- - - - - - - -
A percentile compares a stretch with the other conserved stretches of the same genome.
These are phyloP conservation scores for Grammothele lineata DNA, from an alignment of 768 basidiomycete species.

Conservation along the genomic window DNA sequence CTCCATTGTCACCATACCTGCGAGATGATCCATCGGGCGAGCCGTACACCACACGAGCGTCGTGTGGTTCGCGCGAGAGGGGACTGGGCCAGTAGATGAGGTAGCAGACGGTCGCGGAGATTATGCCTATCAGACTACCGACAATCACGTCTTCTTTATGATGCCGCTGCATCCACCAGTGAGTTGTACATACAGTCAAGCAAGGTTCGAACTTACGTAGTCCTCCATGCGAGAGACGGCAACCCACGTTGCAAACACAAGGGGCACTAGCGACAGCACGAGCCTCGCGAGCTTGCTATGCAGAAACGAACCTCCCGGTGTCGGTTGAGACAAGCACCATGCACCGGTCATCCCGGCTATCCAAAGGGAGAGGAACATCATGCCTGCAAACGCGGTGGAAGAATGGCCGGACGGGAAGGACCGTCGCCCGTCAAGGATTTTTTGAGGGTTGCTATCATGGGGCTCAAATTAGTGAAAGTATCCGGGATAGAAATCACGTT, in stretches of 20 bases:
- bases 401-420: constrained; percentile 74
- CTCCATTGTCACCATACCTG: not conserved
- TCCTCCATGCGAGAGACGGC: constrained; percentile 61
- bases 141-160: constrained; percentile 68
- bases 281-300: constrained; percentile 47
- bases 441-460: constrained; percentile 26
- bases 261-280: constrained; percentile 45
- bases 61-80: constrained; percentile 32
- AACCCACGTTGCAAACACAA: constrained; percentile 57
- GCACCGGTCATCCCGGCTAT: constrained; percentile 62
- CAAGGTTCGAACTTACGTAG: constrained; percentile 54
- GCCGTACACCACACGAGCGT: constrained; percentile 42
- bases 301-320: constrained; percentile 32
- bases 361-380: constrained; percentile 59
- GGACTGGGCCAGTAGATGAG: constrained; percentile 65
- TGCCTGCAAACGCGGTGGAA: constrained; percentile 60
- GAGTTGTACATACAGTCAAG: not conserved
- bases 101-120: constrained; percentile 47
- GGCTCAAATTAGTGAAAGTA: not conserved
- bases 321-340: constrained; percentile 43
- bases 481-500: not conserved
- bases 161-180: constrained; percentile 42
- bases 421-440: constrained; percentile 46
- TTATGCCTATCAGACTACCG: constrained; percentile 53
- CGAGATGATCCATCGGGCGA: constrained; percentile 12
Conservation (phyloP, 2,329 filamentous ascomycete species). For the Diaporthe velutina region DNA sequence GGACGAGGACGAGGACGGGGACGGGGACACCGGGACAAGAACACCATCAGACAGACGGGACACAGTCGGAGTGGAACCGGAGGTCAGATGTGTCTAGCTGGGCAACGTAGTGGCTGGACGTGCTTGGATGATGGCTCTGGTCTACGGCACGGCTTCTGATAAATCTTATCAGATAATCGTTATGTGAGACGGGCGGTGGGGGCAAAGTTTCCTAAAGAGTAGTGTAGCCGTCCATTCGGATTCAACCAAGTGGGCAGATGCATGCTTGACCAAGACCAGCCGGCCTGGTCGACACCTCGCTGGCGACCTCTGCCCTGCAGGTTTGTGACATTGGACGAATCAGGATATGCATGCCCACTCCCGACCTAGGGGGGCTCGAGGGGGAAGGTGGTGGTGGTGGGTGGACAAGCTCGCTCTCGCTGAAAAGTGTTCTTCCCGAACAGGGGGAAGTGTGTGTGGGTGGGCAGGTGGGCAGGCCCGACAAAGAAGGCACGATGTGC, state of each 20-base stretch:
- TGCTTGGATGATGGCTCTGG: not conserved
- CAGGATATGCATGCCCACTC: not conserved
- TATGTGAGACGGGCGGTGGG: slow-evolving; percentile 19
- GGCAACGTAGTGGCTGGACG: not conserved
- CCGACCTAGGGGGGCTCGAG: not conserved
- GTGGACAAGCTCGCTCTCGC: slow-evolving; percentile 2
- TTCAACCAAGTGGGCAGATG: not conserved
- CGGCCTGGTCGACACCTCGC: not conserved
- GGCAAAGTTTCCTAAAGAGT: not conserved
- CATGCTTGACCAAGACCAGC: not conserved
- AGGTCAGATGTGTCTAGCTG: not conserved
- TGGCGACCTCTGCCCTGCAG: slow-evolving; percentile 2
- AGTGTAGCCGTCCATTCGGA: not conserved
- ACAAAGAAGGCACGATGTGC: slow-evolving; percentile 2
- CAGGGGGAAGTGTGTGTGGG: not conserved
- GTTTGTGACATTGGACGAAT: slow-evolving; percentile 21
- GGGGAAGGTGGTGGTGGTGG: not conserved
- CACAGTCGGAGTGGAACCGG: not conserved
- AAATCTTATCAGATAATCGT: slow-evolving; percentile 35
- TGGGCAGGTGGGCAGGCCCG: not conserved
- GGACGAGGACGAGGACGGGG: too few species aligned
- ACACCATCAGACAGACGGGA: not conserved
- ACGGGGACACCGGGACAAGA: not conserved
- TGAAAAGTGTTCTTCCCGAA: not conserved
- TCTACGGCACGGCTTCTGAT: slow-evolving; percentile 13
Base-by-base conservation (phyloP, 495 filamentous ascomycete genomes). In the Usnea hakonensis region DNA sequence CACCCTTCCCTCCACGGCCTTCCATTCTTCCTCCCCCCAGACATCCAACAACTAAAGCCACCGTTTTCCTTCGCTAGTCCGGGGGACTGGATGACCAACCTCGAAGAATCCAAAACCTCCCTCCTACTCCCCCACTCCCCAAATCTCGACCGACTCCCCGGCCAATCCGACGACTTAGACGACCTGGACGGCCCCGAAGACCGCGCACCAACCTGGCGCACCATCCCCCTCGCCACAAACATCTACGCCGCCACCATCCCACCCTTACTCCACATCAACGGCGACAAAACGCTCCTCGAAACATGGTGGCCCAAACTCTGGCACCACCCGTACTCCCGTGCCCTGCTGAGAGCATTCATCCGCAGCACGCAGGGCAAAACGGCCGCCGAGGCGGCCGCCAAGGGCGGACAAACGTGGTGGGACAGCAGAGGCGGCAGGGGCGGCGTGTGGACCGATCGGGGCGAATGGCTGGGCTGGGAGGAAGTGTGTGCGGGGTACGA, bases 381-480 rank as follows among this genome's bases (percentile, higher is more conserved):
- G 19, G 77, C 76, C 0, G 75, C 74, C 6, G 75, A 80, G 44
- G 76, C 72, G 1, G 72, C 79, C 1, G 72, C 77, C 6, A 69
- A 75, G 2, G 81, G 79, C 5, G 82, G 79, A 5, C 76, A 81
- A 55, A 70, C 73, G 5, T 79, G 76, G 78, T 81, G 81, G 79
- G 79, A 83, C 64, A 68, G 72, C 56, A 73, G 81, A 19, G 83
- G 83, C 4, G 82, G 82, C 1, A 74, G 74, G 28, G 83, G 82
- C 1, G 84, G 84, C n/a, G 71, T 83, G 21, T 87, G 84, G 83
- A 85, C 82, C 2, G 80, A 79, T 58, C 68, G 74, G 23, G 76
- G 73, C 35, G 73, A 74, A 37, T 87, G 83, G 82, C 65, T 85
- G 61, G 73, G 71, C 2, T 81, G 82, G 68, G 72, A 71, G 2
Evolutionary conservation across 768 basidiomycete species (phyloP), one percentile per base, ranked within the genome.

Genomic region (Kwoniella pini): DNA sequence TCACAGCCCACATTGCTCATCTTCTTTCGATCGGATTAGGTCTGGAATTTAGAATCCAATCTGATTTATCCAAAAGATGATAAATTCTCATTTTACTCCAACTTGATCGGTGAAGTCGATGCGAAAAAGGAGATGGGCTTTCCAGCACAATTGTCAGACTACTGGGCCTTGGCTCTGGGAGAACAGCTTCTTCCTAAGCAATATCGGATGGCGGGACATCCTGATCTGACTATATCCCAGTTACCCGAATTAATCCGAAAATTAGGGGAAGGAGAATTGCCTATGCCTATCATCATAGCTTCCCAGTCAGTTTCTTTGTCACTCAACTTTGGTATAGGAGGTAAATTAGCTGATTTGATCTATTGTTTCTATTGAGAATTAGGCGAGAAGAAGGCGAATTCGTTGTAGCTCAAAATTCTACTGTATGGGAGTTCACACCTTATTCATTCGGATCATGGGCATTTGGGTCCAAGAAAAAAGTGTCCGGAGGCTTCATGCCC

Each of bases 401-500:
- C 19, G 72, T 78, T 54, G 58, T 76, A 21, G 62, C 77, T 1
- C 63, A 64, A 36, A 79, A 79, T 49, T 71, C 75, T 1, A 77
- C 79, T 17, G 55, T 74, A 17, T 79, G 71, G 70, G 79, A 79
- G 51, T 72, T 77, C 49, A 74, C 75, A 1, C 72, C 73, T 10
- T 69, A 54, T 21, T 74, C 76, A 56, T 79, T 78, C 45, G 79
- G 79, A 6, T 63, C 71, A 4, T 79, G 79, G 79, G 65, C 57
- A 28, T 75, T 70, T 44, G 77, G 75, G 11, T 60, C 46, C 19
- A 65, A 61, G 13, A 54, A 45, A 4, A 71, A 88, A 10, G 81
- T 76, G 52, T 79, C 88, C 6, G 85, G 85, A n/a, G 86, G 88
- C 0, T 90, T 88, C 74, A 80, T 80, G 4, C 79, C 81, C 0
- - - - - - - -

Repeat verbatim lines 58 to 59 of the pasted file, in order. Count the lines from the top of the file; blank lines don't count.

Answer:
- A 75, G 2, G 81, G 79, C 5, G 82, G 79, A 5, C 76, A 81
- A 55, A 70, C 73, G 5, T 79, G 76, G 78, T 81, G 81, G 79